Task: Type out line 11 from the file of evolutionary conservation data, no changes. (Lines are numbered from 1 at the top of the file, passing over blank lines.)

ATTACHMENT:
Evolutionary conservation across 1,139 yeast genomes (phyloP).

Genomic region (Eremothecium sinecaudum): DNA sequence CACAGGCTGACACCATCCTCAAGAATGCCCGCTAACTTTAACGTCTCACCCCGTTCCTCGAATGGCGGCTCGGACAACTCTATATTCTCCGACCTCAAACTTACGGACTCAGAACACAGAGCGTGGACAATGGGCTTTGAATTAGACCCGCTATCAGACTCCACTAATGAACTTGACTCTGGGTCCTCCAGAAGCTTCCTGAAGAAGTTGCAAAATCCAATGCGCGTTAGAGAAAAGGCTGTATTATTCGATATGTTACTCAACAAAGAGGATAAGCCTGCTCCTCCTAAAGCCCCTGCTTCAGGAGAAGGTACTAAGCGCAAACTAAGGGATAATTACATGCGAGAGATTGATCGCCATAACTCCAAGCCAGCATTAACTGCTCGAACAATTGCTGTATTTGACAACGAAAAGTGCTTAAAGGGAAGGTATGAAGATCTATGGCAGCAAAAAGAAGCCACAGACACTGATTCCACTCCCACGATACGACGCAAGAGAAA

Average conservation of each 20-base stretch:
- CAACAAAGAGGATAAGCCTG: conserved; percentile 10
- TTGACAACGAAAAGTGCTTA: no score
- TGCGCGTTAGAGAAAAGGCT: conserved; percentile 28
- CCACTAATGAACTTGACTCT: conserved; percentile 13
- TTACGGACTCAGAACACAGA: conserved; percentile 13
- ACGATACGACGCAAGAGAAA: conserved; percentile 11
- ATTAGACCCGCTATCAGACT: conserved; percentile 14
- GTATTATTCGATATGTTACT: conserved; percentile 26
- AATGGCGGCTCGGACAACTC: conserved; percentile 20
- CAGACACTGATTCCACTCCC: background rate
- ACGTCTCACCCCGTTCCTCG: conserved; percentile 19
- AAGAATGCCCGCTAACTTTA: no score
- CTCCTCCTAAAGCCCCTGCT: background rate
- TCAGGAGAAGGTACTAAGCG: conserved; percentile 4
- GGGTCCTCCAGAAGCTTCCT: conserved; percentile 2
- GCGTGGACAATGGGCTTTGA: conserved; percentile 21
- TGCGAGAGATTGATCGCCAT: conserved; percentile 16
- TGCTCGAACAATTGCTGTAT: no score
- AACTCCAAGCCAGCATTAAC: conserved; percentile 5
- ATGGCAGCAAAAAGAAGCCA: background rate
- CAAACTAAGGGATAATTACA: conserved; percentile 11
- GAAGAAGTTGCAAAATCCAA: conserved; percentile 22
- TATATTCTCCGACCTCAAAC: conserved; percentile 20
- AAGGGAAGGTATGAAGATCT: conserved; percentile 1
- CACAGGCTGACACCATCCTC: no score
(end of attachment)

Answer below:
- GTATTATTCGATATGTTACT: conserved; percentile 26